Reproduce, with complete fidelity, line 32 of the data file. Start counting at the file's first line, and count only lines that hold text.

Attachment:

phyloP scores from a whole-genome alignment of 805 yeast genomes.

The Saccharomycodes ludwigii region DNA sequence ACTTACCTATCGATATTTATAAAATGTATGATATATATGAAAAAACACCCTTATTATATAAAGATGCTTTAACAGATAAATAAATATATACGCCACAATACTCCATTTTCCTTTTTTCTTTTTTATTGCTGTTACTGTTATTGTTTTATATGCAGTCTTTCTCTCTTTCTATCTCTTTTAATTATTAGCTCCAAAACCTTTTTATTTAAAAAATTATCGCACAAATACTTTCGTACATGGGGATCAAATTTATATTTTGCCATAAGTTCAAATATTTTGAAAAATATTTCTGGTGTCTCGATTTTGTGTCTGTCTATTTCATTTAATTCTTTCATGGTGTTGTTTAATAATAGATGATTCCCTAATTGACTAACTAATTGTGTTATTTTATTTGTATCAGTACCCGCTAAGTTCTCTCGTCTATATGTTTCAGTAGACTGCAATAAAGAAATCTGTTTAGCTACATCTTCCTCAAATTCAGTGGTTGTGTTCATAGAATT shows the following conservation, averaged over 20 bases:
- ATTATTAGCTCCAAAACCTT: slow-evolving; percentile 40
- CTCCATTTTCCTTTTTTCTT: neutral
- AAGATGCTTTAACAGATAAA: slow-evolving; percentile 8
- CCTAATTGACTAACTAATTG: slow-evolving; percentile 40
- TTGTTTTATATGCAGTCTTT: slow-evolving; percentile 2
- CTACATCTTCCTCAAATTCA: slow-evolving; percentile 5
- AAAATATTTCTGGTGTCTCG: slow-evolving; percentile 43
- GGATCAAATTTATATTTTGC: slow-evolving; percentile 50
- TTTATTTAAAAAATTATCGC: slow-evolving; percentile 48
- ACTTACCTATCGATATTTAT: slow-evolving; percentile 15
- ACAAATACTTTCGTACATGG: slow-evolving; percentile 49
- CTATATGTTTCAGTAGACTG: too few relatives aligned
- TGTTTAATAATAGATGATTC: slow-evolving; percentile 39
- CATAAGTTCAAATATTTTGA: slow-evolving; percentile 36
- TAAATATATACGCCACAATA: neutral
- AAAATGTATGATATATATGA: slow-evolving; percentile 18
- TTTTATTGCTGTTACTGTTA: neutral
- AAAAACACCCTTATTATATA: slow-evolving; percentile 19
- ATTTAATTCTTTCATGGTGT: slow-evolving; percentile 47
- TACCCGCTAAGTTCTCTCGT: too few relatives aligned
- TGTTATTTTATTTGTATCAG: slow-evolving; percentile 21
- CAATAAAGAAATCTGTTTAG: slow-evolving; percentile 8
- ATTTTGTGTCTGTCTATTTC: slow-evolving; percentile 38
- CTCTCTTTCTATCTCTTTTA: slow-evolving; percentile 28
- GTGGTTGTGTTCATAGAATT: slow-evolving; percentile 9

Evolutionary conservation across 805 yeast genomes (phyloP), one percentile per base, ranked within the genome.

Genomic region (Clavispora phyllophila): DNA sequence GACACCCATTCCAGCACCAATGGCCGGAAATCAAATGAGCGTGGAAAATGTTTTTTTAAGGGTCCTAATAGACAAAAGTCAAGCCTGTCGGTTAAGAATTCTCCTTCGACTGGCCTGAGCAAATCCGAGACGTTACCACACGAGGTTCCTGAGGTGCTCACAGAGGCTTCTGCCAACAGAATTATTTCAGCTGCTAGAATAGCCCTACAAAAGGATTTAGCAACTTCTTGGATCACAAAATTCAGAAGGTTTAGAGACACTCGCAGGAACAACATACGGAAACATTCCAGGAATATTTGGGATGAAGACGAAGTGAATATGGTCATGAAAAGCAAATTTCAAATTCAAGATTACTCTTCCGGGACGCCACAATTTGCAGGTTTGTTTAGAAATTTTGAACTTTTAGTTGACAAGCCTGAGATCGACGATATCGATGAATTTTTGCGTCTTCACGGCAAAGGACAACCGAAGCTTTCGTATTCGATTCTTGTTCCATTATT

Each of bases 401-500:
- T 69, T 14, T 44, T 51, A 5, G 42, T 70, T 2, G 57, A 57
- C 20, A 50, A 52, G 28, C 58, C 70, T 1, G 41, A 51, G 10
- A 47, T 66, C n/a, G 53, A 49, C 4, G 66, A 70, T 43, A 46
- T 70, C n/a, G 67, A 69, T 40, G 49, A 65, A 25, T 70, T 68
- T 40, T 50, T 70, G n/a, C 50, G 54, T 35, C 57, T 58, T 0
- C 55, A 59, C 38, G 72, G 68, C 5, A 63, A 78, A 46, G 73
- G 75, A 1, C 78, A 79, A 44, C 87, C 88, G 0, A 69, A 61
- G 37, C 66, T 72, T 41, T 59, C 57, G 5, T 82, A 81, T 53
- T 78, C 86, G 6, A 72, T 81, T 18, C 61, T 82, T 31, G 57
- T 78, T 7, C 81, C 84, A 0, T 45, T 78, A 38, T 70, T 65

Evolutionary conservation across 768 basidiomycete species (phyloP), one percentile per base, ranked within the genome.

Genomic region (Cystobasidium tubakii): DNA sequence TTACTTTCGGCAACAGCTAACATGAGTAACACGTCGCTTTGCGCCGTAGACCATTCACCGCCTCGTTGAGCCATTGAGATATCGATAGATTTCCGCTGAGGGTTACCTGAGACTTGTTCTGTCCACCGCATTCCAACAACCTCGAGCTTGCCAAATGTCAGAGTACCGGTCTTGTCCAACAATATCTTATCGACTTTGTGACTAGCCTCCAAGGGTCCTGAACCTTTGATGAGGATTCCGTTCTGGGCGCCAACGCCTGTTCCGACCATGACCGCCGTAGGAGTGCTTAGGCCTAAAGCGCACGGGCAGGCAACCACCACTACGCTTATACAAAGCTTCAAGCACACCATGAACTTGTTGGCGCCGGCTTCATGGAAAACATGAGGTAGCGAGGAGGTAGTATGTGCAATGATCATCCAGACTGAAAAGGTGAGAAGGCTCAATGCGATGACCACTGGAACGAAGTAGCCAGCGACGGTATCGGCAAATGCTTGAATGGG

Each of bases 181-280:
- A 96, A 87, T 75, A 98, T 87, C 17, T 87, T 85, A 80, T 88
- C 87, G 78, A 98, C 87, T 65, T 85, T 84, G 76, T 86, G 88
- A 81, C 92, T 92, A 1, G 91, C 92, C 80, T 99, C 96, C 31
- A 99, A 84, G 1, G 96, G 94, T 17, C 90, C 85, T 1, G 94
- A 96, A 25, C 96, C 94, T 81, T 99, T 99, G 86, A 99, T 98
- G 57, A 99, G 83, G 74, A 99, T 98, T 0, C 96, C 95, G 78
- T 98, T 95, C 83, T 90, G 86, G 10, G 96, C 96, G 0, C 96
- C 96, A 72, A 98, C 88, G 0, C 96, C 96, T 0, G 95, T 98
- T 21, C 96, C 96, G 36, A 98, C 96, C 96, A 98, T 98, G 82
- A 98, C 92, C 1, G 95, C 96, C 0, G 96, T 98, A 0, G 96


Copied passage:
- C 20, A 50, A 52, G 28, C 58, C 70, T 1, G 41, A 51, G 10